I imagined that spending time on the internet would be a fun way to learn new things. That was the promise right? Well it turns out to be nothing more than an illusion in practice.
It struck me one day while looking at my Twitter feed that most of it was junk. But like the bowl of potato chips at a party that I didn’t want and tried to avoid, I consumed it anyway. But why, I wasn’t sure.
I realized that I was moving in that direction too. At Farnam Street, the website I run with the goal of mastering the best of what other people have already figured out, I experimented with headlines recently to find out what was really going on.
I wrote a post called “10 Ways to Get Smarter, Be More Productive, and Do Everything with Zero Effort,” which quickly became one of the most popular articles on the site. Only the content didn’t have any of that stuff. It was a mini-rant about the illusory promises of quick expertise. It should have been the least popular post on the site.
I was just putting into practice some of the ways that content spreads and seeing what happened. While headlines have played a role in spreading content from the days of yellow journalism to now, there has arguably never been so much competition for your attention.
Headlines are more important than ever and they make a huge difference in page-views. And page-views are the monetary backbone of the Internet. The more you promise a reader something for nothing the more they click.
The brain isn’t designed to deal with perpetual temptation. And we already make too many decisions. Willpower is a limited resource and we still don’t know that much about how it works. Even the Cookie Monster knows more about it than we do.
More importantly there is a version of Gresham’s Law at play, where the stupid headlines that promise the world drown out the good ones. That’s silly you say, but you click anyways. And the more you click on stupid titles promising everything the more people think they “work.” The more people think they work, the more you’ll see them being used.
In the end, it’s really a play on our desire to get something for little-to-no effort.
The bigger the promise the more deception is likely involved. When readers click, they (hopefully) soon realize that learning what was promised in the headline and developing an understanding isn’t nearly as effortless as they thought. You’re not going to be a 5-minute internet expert no matter how fast you skim.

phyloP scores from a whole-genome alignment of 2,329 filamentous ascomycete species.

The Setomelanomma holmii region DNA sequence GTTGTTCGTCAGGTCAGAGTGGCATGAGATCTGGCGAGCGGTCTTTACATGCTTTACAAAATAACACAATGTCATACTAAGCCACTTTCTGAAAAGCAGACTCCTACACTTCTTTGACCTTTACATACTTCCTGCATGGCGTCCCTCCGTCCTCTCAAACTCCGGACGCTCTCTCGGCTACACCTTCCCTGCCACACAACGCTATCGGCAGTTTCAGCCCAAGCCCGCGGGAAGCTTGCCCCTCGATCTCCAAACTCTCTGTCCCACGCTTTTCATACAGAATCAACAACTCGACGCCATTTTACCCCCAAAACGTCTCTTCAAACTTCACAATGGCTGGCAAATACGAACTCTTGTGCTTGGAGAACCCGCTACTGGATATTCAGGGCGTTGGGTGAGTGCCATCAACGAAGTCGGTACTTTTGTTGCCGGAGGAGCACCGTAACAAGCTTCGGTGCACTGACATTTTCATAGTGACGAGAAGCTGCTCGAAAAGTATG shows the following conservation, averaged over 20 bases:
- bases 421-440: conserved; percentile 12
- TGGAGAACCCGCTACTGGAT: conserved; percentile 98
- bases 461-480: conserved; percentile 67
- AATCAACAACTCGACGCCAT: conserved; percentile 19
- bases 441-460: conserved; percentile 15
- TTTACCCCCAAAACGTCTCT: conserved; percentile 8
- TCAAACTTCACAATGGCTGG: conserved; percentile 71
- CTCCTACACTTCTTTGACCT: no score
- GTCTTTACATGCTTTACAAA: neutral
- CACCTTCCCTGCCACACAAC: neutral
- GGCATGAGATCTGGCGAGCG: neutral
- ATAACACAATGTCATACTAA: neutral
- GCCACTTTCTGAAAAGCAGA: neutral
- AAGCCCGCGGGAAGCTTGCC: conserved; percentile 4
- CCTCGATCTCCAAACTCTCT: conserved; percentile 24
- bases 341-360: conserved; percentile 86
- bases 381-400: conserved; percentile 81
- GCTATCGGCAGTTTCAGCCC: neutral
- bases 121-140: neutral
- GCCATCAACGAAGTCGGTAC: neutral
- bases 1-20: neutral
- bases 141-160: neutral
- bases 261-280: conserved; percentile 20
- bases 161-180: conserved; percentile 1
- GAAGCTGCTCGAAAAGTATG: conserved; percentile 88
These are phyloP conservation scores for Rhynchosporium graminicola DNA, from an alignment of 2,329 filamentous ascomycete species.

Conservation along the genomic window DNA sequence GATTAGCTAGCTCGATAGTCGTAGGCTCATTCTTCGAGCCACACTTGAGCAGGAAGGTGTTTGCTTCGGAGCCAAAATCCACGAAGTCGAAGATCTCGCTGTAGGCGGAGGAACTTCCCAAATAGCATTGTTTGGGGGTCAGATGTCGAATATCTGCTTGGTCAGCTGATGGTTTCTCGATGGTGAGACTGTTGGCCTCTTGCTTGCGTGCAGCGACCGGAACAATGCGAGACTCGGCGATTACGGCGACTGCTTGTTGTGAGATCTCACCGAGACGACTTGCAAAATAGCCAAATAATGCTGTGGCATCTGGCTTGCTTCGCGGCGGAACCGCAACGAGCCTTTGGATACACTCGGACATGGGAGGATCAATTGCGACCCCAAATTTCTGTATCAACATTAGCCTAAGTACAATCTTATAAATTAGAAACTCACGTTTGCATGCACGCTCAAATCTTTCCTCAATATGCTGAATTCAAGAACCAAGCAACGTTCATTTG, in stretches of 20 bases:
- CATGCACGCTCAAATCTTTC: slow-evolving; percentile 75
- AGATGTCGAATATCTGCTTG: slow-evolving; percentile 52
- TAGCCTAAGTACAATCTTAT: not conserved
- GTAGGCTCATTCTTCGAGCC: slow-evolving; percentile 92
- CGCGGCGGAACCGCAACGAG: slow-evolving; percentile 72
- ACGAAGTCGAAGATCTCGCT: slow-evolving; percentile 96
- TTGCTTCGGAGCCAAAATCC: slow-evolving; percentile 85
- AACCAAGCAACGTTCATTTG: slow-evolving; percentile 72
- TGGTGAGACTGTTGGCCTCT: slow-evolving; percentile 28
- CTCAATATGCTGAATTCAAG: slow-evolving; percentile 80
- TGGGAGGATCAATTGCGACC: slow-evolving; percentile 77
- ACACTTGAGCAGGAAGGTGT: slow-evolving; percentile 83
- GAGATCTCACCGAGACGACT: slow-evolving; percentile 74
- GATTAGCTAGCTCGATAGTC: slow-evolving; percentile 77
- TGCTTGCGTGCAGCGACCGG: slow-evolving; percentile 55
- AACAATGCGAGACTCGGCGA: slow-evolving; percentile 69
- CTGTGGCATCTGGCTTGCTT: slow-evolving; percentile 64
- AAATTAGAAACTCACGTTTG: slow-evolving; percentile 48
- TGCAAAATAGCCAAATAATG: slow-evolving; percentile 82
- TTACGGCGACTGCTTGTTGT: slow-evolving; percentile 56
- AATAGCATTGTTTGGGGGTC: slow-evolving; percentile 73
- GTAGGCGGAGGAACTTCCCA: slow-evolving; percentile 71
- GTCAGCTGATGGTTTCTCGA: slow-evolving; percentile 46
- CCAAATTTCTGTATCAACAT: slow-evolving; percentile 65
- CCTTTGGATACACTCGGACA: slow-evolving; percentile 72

We think we can instantly do anything. Like leadership. Most of the people I know that are horrible leaders are also the first people to buy the latest best-selling business book promising them instant leadership success.
Books are awesome, don’t get me wrong, and they certainly help you get smarter. It’s the reason I’m one of the most voracious readers I know, but what and how you read matters too. There are no shortcuts.
The minute they put that book down they run to work and implement the new thing. It fails. They read another book and repeat. This is management by best-seller. It doesn’t work but we try it because it’s easy. It takes a lot more work and effort to read a real management book and take away the right lessons.
As I thought about this more I realized I needed to make some changes in how I consumed media. I ruthlessly went through my Twitter account and eliminated anything and anyone whose signal to noise ratio was too far out of whack. I deleted my personal facebook page. I was like the person on a diet who walks around the house getting rid of all of the junk food because they know they can’t resist.
And I started to think more about what I was doing at Farnam Street. Not only the headlines that I was writing but about the content I was providing. I want to give people the tools they need to live a more meaningful life, make better decisions, and just all-around be a knowledgeable person. I want to connect a lot of what I write to a framework, a latticework of mental models if you will. And more importantly, I don’t want people to think they are experts after reading a post, because, frankly it doesn’t work that way.
There are fits and starts. We learn but we learn in a non-linear way. You make progress, you hit a plateau, you keep working and sometimes you move past that plateau and sometimes you don’t. Things are not always packaged in a digestible manner. There is effort required on your part and that’s a good thing.
Don’t get me wrong. If you’re seeking to escape it’s cool. I get it. But don’t pretend that clicking on clickbait, reading trashy novels, learning 10 ways to master leadership, watching the latest reality television show, or reading the status updates of people you don’t really know or care about is going to make you smarter then you’re delusional.
Shane Parrish feeds your brain at Farnam Street, a site that helps readers master the best of what other people have already figured out. Join over 36,000 other smart subscribers and sign up for brain food.